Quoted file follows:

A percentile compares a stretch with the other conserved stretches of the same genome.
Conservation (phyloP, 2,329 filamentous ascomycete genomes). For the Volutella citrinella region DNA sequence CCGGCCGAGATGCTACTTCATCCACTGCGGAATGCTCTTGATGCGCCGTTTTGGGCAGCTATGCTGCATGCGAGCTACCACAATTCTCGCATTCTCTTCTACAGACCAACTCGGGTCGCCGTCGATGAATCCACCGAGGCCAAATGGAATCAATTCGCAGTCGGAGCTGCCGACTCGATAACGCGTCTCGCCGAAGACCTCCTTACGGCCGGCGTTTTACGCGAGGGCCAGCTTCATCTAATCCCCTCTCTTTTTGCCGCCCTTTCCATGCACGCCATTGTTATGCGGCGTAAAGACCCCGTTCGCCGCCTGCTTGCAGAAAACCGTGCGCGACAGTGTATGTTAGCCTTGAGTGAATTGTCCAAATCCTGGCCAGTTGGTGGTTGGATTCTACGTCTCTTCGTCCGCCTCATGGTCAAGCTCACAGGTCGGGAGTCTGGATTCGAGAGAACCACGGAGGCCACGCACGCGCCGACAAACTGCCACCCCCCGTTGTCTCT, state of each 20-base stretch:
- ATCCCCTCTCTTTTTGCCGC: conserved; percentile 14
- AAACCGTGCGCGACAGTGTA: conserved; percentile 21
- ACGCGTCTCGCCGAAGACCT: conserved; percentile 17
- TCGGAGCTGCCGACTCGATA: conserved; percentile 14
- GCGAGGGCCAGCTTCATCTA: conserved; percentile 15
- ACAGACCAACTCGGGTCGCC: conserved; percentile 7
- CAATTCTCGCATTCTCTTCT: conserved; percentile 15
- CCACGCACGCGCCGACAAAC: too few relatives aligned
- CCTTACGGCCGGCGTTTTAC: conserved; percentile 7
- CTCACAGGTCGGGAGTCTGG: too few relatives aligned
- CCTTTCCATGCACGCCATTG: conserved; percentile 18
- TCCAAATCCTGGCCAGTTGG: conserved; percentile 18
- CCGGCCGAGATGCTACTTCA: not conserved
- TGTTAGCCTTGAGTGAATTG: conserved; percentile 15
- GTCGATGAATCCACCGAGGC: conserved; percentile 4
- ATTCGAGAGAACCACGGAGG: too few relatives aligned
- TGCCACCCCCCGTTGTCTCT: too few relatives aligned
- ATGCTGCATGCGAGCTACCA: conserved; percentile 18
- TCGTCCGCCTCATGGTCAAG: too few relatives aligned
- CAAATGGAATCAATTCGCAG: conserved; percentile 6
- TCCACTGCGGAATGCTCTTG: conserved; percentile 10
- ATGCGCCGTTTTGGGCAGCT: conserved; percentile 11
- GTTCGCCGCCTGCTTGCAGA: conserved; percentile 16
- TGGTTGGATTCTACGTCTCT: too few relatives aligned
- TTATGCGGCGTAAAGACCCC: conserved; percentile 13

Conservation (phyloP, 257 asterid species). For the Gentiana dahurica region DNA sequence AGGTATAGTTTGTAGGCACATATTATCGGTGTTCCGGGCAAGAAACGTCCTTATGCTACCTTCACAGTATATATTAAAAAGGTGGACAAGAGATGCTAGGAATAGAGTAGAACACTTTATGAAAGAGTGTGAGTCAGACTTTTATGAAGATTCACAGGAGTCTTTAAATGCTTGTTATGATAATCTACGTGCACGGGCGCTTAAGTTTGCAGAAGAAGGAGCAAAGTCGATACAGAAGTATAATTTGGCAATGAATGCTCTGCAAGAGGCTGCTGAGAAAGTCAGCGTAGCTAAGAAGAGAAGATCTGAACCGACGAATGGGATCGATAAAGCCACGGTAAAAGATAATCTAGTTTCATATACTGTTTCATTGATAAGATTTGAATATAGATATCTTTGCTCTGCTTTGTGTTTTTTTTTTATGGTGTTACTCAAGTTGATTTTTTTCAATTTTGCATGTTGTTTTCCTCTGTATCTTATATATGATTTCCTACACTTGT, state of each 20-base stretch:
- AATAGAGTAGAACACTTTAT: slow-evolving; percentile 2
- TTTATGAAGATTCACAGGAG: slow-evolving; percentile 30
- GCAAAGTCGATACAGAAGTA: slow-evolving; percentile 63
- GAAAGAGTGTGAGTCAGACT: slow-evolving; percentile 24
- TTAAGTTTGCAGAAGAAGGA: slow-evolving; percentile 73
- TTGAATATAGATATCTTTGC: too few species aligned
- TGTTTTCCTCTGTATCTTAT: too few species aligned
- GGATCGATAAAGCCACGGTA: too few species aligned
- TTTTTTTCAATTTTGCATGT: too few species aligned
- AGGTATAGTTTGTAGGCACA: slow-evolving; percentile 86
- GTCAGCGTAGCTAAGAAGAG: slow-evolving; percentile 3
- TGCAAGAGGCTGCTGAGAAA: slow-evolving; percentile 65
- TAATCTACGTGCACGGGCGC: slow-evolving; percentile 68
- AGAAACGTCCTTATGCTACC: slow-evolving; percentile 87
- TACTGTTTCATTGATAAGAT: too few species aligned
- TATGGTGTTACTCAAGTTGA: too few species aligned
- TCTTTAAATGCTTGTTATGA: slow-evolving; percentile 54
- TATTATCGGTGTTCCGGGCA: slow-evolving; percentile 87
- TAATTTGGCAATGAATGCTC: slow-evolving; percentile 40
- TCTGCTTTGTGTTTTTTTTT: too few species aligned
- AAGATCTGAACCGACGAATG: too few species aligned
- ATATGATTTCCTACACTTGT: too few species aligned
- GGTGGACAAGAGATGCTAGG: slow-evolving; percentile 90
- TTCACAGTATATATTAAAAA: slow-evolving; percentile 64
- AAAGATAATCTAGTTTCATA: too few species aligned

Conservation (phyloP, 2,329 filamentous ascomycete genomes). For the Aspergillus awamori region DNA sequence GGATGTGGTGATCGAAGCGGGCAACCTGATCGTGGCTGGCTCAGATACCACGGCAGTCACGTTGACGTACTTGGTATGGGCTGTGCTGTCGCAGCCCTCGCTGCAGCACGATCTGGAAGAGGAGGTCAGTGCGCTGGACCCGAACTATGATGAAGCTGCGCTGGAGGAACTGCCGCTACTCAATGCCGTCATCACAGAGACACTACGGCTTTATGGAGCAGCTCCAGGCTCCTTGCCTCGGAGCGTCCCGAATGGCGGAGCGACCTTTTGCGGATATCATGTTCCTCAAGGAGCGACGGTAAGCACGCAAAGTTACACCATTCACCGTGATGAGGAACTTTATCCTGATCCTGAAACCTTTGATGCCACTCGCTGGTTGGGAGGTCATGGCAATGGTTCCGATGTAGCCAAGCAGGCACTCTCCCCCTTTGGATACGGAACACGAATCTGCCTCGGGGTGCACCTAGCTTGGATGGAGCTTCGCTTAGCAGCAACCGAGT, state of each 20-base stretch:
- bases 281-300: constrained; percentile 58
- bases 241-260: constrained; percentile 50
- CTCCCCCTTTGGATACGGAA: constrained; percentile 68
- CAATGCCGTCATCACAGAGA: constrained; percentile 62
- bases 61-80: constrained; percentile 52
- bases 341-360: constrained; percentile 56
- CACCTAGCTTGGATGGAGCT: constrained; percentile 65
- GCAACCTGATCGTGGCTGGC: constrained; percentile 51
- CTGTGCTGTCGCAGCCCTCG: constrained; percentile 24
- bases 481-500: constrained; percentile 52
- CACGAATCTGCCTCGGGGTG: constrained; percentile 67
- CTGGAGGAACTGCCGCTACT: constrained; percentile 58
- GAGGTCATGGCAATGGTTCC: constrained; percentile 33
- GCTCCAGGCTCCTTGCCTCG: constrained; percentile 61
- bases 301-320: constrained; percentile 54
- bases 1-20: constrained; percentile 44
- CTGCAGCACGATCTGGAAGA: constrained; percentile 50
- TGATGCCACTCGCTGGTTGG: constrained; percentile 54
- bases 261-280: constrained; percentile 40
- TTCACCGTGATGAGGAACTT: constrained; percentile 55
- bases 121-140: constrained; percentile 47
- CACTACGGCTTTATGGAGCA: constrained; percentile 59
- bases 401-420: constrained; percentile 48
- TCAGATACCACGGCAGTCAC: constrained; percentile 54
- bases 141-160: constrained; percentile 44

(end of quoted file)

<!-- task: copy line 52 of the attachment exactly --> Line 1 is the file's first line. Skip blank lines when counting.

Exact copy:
- TTCACAGTATATATTAAAAA: slow-evolving; percentile 64